Scott Sagan: Well, I think both of us would agree that government bureaucracies do the same thing over and over and over again unless there's an outside shock that forces them to change their standard operating procedures.
Peter Robinson: There is no…
Scott Sagan: 9/11 was a big shock for many bureaucracies but for the nuclear establishment, it was far less of a shock. And the American public hasn't pushed the nuclear establishment in the United States to change sufficiently.
Peter Robinson: Now Graham writes about a shocking incident--it took place a month after 9/11 in which the White House received intelligence they could not dismiss that somebody had smuggled a nuclear weapon into New York City. And there was a scramble and Cheney was sent to the famous undisclosed location. They didn't even tell the politicians--Rudy Guiliani wasn't informed for fear of creating a panic but indeed they did panic and send inspectors up--turned out to be a false alarm.
Scott Sagan: That's not panicking.
Peter Robinson: That's not panicking?
Scott Sagan: No, that's right.
Peter Robinson: They did the right thing.
Scott Sagan: That's prudent. That's prudent behavior.
Peter Robinson: Okay, but my point there is that the President of the United States sat at the Oval Office and presumably in a pool of sweat until he received word that he could relax on that subject. Isn't that a shock to the system? Rumsfeld knew what was going on. Condoleezza Rice knew what was going on. Cheney was in an undisclosed location. Why haven't these guy--let's--you know, you could name the--the people who run our defense and foreign policy establishment and they were sweating bullets.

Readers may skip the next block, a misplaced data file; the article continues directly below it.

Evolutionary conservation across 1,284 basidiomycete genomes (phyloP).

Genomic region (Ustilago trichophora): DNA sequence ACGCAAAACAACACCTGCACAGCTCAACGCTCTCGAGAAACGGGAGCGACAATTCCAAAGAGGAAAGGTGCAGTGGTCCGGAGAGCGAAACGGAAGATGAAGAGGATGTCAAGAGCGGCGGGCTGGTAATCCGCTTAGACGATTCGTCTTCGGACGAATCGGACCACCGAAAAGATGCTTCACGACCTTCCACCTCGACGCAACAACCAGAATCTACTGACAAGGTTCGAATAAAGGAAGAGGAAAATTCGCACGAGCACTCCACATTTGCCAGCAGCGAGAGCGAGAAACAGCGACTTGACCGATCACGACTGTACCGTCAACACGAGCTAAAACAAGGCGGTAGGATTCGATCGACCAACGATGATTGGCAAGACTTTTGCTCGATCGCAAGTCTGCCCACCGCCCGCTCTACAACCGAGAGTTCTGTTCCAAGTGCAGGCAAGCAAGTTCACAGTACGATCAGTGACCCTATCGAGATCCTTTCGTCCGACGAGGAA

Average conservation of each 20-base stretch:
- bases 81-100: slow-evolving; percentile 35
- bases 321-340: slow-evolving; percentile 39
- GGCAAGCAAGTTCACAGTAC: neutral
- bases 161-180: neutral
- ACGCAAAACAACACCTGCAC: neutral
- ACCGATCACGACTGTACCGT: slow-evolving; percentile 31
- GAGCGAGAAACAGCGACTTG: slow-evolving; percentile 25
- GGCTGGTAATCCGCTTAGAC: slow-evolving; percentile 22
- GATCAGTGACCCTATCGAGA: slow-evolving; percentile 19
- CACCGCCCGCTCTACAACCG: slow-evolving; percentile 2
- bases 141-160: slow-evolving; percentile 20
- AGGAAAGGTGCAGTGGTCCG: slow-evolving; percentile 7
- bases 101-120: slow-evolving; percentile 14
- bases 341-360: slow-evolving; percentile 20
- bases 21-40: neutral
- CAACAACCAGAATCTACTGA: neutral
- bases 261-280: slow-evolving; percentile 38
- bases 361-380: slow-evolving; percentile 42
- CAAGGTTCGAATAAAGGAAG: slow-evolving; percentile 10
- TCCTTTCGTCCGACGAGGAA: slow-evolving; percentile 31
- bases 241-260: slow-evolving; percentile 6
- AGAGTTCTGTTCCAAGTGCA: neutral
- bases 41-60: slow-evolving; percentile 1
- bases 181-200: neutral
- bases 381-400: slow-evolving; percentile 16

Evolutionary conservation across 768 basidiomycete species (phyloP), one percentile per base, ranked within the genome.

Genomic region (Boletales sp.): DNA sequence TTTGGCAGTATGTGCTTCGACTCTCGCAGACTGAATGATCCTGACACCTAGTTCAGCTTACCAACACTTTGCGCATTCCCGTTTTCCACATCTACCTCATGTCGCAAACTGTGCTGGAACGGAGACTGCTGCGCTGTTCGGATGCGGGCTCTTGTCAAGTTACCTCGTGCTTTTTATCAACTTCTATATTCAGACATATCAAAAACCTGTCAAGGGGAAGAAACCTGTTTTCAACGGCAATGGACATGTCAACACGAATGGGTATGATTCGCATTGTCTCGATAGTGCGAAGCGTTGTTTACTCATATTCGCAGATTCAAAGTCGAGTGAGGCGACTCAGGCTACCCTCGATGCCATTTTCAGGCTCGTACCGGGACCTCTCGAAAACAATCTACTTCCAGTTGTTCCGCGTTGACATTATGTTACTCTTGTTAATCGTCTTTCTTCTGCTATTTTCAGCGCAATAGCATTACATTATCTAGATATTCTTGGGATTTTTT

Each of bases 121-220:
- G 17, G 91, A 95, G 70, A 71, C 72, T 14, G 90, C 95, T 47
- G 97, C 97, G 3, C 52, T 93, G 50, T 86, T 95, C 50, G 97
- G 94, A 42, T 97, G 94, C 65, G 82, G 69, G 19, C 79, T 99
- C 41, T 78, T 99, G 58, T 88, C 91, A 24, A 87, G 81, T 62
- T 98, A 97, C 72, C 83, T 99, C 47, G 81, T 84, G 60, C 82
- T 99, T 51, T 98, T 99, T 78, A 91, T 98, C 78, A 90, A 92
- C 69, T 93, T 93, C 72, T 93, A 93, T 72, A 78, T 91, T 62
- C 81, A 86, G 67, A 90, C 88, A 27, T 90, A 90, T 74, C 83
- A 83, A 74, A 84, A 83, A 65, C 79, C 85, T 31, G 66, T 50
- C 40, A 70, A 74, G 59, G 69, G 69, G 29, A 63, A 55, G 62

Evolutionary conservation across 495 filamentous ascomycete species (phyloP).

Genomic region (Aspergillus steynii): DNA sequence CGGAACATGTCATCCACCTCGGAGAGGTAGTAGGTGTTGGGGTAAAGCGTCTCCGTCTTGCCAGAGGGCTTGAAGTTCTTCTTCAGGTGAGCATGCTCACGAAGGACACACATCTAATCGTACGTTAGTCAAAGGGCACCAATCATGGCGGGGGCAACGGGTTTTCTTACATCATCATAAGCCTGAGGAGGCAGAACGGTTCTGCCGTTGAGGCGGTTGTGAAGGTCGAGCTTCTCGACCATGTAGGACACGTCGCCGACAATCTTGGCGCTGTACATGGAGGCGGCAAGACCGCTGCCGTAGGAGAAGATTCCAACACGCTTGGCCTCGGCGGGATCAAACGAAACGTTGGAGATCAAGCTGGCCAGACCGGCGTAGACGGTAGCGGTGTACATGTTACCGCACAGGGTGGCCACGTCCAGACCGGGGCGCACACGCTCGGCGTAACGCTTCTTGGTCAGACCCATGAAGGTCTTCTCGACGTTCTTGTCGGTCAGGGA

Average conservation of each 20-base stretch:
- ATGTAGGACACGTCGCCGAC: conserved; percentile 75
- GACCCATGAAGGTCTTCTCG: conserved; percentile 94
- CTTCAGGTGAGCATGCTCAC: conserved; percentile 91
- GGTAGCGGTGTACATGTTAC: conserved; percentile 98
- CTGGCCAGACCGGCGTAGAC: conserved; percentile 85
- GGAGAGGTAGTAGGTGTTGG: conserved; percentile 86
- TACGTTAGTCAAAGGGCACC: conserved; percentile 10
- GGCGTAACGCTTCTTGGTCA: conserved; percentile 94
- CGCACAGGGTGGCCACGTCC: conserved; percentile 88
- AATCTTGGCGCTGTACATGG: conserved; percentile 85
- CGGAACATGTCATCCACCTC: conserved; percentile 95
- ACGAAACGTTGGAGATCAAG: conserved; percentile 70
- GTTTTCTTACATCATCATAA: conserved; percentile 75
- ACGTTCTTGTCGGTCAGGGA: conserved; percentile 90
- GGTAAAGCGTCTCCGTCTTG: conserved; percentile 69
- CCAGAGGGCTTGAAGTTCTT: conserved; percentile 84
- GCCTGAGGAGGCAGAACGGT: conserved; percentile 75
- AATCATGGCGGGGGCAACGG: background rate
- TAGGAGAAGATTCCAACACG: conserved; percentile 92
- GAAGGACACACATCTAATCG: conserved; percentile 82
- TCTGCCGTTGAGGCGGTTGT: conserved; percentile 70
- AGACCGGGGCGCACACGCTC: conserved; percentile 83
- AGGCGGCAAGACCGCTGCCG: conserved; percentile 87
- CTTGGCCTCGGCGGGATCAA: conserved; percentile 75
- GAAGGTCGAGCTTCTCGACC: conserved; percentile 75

Graham Allison: Before I wrote this book actually, I tried to sell the doctrine of three no's to Bush for the Bush doctrine. And I worked with Powell when I worked for Weinberger a long time ago in the Weinberger…
Peter Robinson: And we can stipulate that these are intelligent patriotic individuals.
Graham Allison: Very. And I talked to all the folks at the Defense Department including Rumsfeld about this and to Condi Rice who I know as an academic in previous years. I don't get it. I think--but my--my rec--my best interpretation would be the following. For whatever combination of reasons, after the war on terrorism got started and we finally destroyed the Al Qaeda training camps in Afghanistan…
Peter Robinson: Right.
Graham Allison: The President decided to go to Iraq.
Peter Robinson: And that blanked out all other activity.
Graham Allison: Iraq is--one of these folks said to me supped up all the oxygen from the administration so no other difficult initiative could even be considered. And I say if we had taken the energy, the focus, the determination…
Peter Robinson: Right.
Graham Allison: …the money, the military power, the diplomatic leverage--if that had been addressed to the problem of preventing nuclear terrorism; this problem would be essentially solved. And in fact, as was discovered by my colleague, Matt Bunn, that this is confirming what Scott said. In the two years after 9/11, fewer potential nuclear weapons in Russia were secured than in the two years before 9/11. So you just think this can't be the case but for whatever reason, this hasn't seized people's guts.
Scott Sagan: There's another reason I think that we haven't focused on which is the war on terrorism has made Pakistan one of our central allies.
Peter Robinson: Oh, right.
Scott Sagan: Pakistan is an essential ally in the war on terrorism…
Peter Robinson: As regards knocking out the Taliban in Afghanistan.
Scott Sagan: And helping the fight against Al Qaeda.